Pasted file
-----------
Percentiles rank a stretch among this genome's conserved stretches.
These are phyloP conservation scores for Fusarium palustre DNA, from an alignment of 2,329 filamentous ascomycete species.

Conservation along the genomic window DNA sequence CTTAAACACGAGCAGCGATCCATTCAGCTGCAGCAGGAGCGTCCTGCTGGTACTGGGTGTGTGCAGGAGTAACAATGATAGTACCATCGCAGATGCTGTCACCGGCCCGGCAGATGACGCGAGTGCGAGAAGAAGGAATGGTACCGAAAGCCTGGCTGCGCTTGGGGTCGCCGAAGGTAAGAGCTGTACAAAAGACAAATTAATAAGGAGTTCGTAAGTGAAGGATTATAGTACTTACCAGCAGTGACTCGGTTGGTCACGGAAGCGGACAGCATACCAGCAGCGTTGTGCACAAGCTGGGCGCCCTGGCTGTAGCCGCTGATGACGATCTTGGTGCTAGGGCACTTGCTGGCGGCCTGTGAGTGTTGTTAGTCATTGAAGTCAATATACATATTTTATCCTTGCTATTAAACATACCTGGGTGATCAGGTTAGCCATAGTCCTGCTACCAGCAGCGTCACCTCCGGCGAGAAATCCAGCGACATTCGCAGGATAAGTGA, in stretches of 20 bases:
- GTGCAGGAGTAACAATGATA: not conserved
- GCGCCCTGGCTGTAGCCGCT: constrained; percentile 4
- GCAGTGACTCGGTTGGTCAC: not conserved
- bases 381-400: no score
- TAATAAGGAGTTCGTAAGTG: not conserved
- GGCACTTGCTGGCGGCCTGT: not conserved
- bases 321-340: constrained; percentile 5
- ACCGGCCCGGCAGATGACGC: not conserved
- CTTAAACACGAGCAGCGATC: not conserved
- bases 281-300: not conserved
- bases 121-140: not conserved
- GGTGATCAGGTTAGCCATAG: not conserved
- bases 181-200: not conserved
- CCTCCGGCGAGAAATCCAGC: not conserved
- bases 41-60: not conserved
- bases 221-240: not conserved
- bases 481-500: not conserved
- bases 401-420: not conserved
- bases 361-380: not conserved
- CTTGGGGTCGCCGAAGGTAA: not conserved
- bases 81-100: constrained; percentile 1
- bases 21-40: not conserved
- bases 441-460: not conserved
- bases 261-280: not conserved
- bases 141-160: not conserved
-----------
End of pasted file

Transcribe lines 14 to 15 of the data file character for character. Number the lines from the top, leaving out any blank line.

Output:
- bases 121-140: not conserved
- GGTGATCAGGTTAGCCATAG: not conserved